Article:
I hope Steve realizes this is the very same spot the annual State of the Union address is given. Seems to me the admittedly august podium there in the House is precisely the place for warmed-over ideas presented in yawning succession and interspersed with meaningless boilerplate, all packaged amidst plenty of applause breaks that can be further analyzed by pundits and party faithful alike once even the boilerplate platitudes have been well and truly exhausted. Sound and fury signifying nothing.
    I’m not sure what makes me sadder, that the administration’s key advisers and experts uniformly still think that “aiming low” will make any Obama policy acceptable to the House, that they will then use the “passable” argument as an excuse for their perennially low aim, or that they’ll then express surprise when even that meager proposal fails to get anywhere near passing (and probably won’t even be taken up by) the House. Then it’s straight into “you dirty fucking hippies out there on drugs just don’t understand that even this tepid package didn’t get taken up. We never could have gotten anywhere with the GigantorJobs 3000 Plan that you’ve all been screaming at us about” time… Newsflash, Axe: you won’t get anything taken up. Would you rather fail small or large? Appear to hide in your safe and comfortable yet utterly feckless defensive crouch —or— go down fighting the good fight and showing America that you actually give a shit? Sadly, I think we all know the answer currently sitting on the tip of all tongues belonging to crack Strategists for The Democrat who happen to be reading Lemkin right this very second.
    It’s go big or go home time, Obama. If you don’t realize that by now then the country’s in even bigger trouble than it was before you took office. Start with the basics. Use your oratorical capability to explain in the simplest terms possible what you want to do, why that approach would be effective, how it has worked in the past, why you won’t be allowed to do it now, and how that situation can be changed in the very near future. And then hammer the GOP with that every day from now until November 2012. They are teeing it up for you, sir. Why not take a swing? Just this once.

  • June 1, 2011 11:58 am

    To the ChristieChopper!

    Turns out getting Chris Christie to little league games is a National Security Issue:

    Gov. Chris Christie arrived at his son’s baseball game this afternoon aboard a State Police helicopter […] the 55-foot long helicopter buzzed over trees in left field, circled the outfield and landed in an adjacent football field. Christie disembarked from the helicopter and got into a black car with tinted windows that drove him about a 100 yards to the baseball field.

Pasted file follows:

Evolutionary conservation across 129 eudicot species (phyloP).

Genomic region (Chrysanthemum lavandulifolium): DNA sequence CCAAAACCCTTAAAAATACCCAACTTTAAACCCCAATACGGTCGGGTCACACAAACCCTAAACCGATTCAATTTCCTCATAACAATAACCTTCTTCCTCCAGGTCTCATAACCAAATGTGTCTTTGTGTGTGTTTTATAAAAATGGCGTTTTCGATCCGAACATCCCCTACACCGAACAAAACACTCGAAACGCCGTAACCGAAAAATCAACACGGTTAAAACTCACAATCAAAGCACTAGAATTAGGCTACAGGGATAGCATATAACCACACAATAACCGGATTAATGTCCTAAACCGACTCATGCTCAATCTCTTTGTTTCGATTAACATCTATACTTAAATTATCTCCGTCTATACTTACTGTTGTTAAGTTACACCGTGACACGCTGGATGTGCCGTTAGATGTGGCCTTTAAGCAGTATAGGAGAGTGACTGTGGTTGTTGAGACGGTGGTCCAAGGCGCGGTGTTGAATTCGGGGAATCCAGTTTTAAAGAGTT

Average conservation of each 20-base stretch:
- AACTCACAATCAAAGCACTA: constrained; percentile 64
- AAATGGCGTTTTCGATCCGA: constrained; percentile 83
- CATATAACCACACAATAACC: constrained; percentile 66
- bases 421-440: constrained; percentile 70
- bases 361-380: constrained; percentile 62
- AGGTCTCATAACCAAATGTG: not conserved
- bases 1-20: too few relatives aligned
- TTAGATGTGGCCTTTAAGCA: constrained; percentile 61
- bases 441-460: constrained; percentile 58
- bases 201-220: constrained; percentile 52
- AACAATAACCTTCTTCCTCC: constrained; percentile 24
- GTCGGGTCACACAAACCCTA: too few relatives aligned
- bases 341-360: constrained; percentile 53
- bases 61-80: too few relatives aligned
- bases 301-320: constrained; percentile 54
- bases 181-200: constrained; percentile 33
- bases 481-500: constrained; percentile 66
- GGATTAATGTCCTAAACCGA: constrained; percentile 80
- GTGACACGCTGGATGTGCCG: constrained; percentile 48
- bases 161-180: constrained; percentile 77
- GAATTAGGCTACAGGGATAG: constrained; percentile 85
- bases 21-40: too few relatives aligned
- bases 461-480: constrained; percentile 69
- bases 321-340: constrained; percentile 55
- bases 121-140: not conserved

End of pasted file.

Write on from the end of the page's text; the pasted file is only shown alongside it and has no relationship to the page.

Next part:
I guess we should be happy the car didn’t take him to another, smaller chopper that could land on the dugout or somesuch.

    As for the chopper, it’s one of two $12.5 million helicopters purchased for the state police. The intention was to use them for “homeland security duties and transporting critically injured patients.”

    GOP: trusted on the economy and National Security. Who among us doesn’t rest assured that the GOP is always taking the common sense line on spending and the appropriate limits of government. Thank FSM that folks like Christie are out there on the ramparts, Defending Freedom with Our Tax Dollars.

    Keep in mind, this is the guy the GOP Commentariat are begging to get into 2012. Need more helicopter fuel? Chris Christie suggests we cut Medicaid or dump infrastructure projects. These are, after all, the only reasonable, Serious Person approaches to funding the truly important things in life.

  • May 19, 2011 4:07 pm

    Depths of Hypocrisy

    42 Republicans voted to filibuster Goodwin Liu’s judicial nomination today:

    The Republicans who said they’d never filibuster a judicial nominee? They filibustered a judicial nominee. The Republican “moderates” who said they found these tactics distasteful? They filibustered Liu, too. When the dust cleared, how many GOP senators were willing to give this nominee an up-or-down vote? Just one: Alaska’s Lisa Murkowski.

  • October 12, 2010 2:36 pm

    "Rove has spent his professional life engaged in political sleaze, so he’s accused Obama of adding “arsenic to the nation’s political well.” Rove ran a White House that embraced a “permanent campaign,” so he’s accused the Obama team of embracing a “permanent campaign.” Rove embraced the politics of fear, so he’s accused Obama of embracing the politics of fear. Rove relied on “pre-packaged, organized, controlled, scripted ” political events, so he’s accused Obama of relying on “pre-packaged, organized, controlled, scripted” political events. Rove looked at every policy issue “from a political perspective,” so he’s accused Obama of looking at every policy issue “from a political perspective.” Rove snubbed news outlets that he considered partisan, so he’s accused Obama of snubbing snubbed news outlets that he considered partisan. Rove had a habit of burying bad news by releasing it late on Friday afternoons, so he’s accused Obama of burying bad news by releasing it late on Friday afternoons. Rove questioned the motives of those with whom he disagreed, so he’s accused Obama of questioning the motives of those with whom he disagrees."

    Steve Benen opines the being that is Karl Rove.